The Local Palate Newsletter
Sign up to recieve news, updates, recipes, cocktails and web exclusives about food culture in the south

Share this article via email

Subscribe

Subscribe
Save 69% off of newsstand price now!

Subscribe to The Local Palate
Palate Teasers eNewsletter Subscribe Send as Gift Customer Service App Store Google Play

Sign up

Sign up to receive fresh recipes, gourmet getaway guides, and other tasty treats in your inbox.

D.C.’s Champion of Bees: The Urban Apiarist

Advertisement
D.C.’s Champion of Bees: The Urban Apiarist
Text by Emily Auton and photos courtesy of Space Division Photography

The newest buzz in the Capital City is exactly what it sounds like: urban beekeeping. An army of amateur, boutique bee breeders have now breached even the White House with their hives, dedicated to protecting and populating threatened honeybees.

Perhaps the originator of the capitol swarm, Georgetown resident Jeff Miller is the owner of the nonprofit D.C. Honeybees and star of the documentary The Capital Buzz. Born as a hobby of convenience, Miller’s start to beekeeping quickly developed into a full-fledged addiction, spreading his passion from his own rooftop colony to nearly fifty other beekeepers in the District.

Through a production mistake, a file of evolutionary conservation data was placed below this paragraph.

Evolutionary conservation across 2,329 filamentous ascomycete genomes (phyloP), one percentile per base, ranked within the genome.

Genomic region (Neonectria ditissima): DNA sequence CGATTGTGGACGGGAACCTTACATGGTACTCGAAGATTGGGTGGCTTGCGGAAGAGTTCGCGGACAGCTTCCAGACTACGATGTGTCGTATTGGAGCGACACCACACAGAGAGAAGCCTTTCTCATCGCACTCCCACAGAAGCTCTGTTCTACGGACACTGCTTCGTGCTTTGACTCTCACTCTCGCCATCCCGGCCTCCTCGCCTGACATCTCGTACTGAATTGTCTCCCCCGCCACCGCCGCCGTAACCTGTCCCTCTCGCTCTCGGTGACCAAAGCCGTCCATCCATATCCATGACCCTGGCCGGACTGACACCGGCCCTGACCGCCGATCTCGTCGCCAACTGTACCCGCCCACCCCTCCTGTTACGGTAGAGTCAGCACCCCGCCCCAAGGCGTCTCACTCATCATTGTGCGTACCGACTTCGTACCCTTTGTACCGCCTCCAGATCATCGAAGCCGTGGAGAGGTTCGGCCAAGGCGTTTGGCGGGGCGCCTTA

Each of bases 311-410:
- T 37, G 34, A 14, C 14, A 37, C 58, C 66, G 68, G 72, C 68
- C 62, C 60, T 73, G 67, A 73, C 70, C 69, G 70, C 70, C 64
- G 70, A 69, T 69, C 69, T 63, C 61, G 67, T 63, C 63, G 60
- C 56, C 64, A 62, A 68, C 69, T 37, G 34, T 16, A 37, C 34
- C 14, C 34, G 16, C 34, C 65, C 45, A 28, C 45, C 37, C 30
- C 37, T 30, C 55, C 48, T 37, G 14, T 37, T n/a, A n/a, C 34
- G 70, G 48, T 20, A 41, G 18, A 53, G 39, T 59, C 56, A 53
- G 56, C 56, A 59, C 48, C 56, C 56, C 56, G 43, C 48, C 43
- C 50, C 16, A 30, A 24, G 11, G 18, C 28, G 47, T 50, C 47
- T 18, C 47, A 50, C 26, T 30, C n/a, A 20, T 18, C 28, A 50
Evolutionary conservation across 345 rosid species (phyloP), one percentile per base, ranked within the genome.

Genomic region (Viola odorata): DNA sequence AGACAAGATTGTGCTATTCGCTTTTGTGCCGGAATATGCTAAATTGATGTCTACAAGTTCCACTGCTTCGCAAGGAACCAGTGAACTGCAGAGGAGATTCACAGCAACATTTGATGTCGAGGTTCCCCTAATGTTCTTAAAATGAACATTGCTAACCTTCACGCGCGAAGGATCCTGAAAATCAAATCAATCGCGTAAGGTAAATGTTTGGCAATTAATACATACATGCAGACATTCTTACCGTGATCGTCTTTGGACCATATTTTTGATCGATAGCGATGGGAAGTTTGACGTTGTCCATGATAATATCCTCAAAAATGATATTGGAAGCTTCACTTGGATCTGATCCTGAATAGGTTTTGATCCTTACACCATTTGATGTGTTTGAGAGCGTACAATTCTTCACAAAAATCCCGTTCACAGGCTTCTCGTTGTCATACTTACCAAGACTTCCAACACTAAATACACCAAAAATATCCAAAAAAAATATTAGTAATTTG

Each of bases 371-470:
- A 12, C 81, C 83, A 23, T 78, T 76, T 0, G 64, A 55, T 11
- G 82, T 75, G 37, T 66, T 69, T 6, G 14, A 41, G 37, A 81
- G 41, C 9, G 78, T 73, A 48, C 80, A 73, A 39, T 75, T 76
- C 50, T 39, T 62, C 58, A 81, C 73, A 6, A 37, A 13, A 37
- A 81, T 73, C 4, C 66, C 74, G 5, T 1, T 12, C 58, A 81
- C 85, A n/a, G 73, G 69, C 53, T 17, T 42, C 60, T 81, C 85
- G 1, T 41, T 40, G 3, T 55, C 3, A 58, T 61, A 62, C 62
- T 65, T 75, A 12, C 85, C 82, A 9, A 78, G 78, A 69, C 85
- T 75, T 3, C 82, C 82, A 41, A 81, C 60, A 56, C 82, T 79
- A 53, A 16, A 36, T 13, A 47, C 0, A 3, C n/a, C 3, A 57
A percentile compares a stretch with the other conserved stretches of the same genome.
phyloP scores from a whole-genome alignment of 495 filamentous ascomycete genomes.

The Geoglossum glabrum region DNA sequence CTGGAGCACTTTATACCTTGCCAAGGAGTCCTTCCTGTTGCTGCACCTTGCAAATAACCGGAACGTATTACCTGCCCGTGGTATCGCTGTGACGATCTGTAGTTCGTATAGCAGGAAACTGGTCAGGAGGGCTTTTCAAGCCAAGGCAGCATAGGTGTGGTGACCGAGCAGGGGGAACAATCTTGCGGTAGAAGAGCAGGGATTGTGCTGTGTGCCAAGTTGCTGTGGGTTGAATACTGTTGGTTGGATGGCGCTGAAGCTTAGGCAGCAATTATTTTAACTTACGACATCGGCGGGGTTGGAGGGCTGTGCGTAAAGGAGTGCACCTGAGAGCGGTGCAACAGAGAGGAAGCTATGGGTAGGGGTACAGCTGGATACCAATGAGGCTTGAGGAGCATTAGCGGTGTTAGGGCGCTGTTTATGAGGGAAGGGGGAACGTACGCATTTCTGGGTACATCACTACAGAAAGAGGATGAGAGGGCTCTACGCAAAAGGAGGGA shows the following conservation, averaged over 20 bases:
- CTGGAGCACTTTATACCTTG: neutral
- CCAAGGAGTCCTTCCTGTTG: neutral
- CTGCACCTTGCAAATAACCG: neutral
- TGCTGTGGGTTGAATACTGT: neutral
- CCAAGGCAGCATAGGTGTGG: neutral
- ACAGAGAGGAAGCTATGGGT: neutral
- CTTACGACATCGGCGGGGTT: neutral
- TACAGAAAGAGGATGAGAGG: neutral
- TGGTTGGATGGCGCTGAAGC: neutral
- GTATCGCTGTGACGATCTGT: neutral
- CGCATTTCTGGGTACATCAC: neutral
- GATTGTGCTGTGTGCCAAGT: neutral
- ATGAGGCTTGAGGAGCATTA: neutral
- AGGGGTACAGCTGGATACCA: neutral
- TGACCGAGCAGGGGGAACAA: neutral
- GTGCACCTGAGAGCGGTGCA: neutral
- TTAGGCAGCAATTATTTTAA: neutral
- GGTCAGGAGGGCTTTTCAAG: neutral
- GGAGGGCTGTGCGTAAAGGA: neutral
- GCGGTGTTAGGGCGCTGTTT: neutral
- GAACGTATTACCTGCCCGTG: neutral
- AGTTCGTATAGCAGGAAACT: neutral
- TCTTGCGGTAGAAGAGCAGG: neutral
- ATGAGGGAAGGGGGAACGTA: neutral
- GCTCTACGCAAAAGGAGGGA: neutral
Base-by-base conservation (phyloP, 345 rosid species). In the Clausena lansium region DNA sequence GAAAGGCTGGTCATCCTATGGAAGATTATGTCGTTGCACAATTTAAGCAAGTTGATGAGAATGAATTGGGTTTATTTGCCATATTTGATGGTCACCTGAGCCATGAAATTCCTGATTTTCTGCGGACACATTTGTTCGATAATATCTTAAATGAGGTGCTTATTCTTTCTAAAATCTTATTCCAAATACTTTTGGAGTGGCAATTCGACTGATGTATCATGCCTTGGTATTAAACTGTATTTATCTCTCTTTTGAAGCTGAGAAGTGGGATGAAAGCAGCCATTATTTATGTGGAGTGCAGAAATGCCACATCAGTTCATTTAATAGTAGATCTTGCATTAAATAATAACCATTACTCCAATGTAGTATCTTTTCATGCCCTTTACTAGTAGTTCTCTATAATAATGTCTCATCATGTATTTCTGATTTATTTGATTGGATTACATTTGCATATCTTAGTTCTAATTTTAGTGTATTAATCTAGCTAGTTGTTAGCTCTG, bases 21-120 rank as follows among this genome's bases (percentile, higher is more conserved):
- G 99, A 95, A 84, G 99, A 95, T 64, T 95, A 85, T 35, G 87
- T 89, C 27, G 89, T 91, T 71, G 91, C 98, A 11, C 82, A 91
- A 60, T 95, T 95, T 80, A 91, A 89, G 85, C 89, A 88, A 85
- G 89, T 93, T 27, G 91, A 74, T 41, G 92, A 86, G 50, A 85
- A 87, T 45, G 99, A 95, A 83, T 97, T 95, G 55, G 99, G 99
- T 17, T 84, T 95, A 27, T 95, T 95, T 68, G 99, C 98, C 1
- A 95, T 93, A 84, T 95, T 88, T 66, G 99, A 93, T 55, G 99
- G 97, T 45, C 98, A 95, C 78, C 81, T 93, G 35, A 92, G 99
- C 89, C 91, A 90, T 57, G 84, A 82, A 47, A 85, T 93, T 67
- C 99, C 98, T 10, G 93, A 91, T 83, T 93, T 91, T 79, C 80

While local honey would seem to be the obvious incentive, the semi-secret society of beekeepers agree it’s more of a pleasant byproduct of the cause. Urban beekeepers, tending to their private rooftop hives in full, masked regalia, are dedicated to engendering bee strains resistant to Colony Collapse Disorder (CCD), a combination of disease and environmental factors killing off honeybee populations worldwide.

Why D.C.? The long and varied growing season in the District is conducive to honeybee populations, who survive off their own honey in the winter. Beekeepers harvest the surplus of this nectar in the spring, which yields anywhere from 60 to 100 pounds of honey per hive. These strains of urban honeybees are even more fertile than rural colonies, benefiting from D.C.’s lush tree canopies and a lack of competitive pollinators.

As passionate as urban beekeepers are about sustaining honeybee colonies, they don’t wax sentimental about the bees themselves, who have a lifespan of five to six weeks. Miller even equates his bees to urban livestock, the closest thing to farming possible in a Washington townhouse. Maybe it has something to do with the fact that getting stung is a daily expectation.

For more on bees check out Bees on the Brain, or get inspired to make a honey-licious cocktail, The Bumble Bee’s Knees, from The Crunkleton in Chapel Hill, North Carolina.